Gerard Prunier, in his analysis of the Rwandese holocaust, identified the prerequisites for a genocide to be: a well organised civil service, a tightly controlled land area, a disciplined population, reasonably good communications and a coherent ideology containing the necessary lethal potential. The ideology in Rwanda was promulgated by homicidal political masters, underpinned by an inter-ethnic antipathy that had been promoted over decades by Belgian colonialists, and aggravated by the effect of draconian internationally-imposed monetary policies on an impoverished and pre- dominantly illiterate population.
Another reviewer of Goldhagen's book, Caroline Moorehead, emphasised another prerequisite - "the complete disconnection between what the perpetrators believe to be true of their victims and what is true" - the demonisation of the victims required before killing them becomes "justifiable". Importantly, both Germany and Rwanda were simultaneously waging intense wars on other fronts, a situation which not only imposes patriotic "obligations" on citizens but also has been shown in former Yugoslavia to disinhibit behaviour.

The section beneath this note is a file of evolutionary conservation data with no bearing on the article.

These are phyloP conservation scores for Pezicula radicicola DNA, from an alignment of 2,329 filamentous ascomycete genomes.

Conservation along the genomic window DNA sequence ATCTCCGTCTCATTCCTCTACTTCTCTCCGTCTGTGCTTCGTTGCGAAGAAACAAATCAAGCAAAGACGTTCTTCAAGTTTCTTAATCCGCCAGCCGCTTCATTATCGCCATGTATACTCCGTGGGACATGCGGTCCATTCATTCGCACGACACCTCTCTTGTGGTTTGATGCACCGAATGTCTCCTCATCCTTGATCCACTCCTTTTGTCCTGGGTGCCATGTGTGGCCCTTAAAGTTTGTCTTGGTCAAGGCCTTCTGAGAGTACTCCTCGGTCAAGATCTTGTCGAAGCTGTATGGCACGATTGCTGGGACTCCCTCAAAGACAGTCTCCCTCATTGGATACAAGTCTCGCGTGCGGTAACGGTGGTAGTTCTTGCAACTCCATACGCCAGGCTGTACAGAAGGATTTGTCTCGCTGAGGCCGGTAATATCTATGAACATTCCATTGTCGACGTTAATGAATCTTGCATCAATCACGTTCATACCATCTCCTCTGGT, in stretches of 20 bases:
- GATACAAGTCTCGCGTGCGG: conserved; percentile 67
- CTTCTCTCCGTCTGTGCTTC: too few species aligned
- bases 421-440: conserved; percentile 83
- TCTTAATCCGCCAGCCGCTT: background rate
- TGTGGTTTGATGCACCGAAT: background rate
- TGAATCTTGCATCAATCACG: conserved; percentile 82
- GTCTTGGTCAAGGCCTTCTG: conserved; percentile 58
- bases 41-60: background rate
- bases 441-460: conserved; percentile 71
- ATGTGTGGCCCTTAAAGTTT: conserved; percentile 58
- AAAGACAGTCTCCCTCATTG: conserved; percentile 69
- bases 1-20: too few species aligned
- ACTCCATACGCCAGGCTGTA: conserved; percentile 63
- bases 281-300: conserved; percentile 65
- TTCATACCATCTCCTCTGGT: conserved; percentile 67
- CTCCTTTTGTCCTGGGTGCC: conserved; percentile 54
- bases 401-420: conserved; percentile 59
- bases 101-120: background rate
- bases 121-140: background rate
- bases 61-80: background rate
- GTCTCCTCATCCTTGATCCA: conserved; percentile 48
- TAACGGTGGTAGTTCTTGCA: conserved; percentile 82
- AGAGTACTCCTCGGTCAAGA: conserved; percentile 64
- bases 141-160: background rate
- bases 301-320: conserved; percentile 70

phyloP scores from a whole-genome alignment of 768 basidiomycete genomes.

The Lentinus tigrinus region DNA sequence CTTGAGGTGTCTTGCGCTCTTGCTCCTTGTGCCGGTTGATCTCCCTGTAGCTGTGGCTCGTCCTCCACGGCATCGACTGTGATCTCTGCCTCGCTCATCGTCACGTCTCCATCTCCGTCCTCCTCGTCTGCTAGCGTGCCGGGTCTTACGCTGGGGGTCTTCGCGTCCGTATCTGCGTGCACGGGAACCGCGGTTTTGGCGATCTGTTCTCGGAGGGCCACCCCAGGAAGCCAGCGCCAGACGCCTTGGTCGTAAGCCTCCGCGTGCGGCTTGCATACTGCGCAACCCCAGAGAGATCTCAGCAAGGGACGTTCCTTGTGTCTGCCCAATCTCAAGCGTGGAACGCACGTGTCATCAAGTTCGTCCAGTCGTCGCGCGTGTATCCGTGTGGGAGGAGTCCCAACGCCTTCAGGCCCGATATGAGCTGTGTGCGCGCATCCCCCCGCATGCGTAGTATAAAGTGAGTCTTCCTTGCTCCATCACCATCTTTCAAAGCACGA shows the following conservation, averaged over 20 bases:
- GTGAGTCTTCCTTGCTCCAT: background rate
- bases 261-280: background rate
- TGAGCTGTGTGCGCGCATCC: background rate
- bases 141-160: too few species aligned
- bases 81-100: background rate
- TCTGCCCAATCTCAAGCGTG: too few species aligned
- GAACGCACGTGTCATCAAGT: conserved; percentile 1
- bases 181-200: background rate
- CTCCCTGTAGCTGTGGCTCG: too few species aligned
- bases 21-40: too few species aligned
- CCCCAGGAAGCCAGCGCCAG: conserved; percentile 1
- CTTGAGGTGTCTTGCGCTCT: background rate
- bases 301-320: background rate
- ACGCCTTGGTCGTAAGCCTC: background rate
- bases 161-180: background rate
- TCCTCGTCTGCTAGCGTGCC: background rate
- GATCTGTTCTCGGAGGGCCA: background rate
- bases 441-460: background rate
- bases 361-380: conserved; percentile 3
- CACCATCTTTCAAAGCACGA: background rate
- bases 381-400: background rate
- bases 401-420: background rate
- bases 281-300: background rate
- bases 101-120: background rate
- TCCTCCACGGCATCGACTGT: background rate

Yet how could these overwhelmingly Christian peoples allow themselves to be manipulated into obscenely inhumane acts? Surely the culprit is man's monumental capacity for self-deception. Lastly, many courageous people in Germany and Rwanda resisted, often fatally, the call to kill innocent civilians: perhaps Ascherson's choice does exist, but only for the courageous.
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